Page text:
Dealer associations in at least 13 states say Ford Motor Co. is unfairly burdening its retail network with costly requirements for electric vehicle sales and breaking some franchise laws.
Officials in Pennsylvania, Virginia, North Carolina and other states have written to Ford calling for significant change to one of CEO Jim Farley's signature initiatives, which would require dealers to invest up to $1.2 million on chargers, staff training and new sales standards to overhaul the retail experience.
Dealers can choose to spend $500,000 instead but would be allowed to sell no more than 25 EVs a year. Some of the state associations contend that such a cap is illegal.
The program "fails to make all vehicle models available to dealers on comparable terms and fails to allocate equitable quantities of EVs to Ford franchised dealers relative to their assigned market areas," members of the Southern Automotive Trade Association Executives, which represents 12 state dealer associations, said in a resolution.
The group called on Ford to "work with state association executives and franchised dealers to create a program that complies with the state laws, promotes competition and furthers the goal of EV adoption in all parts of the country."
John Devlin, CEO of the Pennsylvania Automotive Association, said in a letter to Farley that the certification program "violates multiple provisions of Pennsylvania law."
Ford told Automotive News it's confident the plan is legal and that "overall feedback has been positive."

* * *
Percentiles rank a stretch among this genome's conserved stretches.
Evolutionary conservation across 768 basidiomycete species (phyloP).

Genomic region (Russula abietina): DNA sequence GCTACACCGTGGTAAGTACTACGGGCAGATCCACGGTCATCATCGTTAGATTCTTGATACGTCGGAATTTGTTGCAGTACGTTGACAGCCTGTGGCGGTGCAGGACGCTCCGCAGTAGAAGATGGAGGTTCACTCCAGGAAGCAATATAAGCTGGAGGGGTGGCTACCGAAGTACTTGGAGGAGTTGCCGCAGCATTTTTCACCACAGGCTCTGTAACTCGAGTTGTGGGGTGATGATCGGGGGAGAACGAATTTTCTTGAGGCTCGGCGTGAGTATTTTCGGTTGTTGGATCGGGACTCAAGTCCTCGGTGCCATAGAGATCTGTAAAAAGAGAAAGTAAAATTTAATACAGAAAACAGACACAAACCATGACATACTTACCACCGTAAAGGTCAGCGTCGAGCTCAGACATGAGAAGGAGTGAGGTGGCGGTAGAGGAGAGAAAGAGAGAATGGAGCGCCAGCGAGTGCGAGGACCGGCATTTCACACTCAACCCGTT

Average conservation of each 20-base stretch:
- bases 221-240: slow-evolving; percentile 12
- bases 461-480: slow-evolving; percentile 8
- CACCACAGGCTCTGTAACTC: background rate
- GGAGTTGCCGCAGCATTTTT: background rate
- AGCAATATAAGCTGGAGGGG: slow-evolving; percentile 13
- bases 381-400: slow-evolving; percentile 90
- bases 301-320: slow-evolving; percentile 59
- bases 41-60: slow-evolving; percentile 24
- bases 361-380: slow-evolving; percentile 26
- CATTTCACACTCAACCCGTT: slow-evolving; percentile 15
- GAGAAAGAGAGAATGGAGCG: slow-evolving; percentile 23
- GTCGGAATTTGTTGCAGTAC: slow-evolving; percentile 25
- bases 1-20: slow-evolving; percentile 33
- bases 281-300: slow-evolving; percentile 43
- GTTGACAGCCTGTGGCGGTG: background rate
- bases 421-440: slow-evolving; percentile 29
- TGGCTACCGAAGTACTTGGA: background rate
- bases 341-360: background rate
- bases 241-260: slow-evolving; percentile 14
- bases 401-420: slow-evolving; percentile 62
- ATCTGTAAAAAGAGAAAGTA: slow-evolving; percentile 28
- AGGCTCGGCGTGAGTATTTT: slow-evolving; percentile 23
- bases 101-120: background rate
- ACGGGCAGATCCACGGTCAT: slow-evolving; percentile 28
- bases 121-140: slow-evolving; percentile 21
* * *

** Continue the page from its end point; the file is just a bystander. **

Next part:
"The Model e Electric Vehicle Program was designed to deliver an unparalleled purchase, service and ownership experience for customers," a Ford spokesperson said in an email. "Ford engaged with and listened to around 400 dealers in developing the program, which provides flexibility both in terms of enrollment level and timing.
"Dealers may also choose not to enroll in the voluntary Program and specialize in Ford’s industry-leading ICE portfolio of retail and commercial vehicles."
The automaker set an Oct. 31 deadline for dealers to select their investment level but postponed it to Dec. 2 after dealers asked for more time. Dealers can decide to not participate but would be limited to selling only gasoline and hybrid models starting in 2024.
Tim Hovik, chairman of Ford's National Dealer Council, said he understood the state associations' positions and suggested that the program still can be modified before taking effect. He noted that Ford held dozens of meetings with dealers whose stores vary in size to try to craft the best possible solution.
"Council is — 'supportive' might be too strong a word — but on board with where the company's going," Hovik told Automotive News. "The evolution of where we finished versus where we started was a direct result of dealer input. We've got a really good blueprint, but there are a couple flies in the ointment that we're going to have to work our way through. I feel there are pieces of what we rolled out that are very useful and can be effective, but I also think there are a lot of pieces that can have tweaks."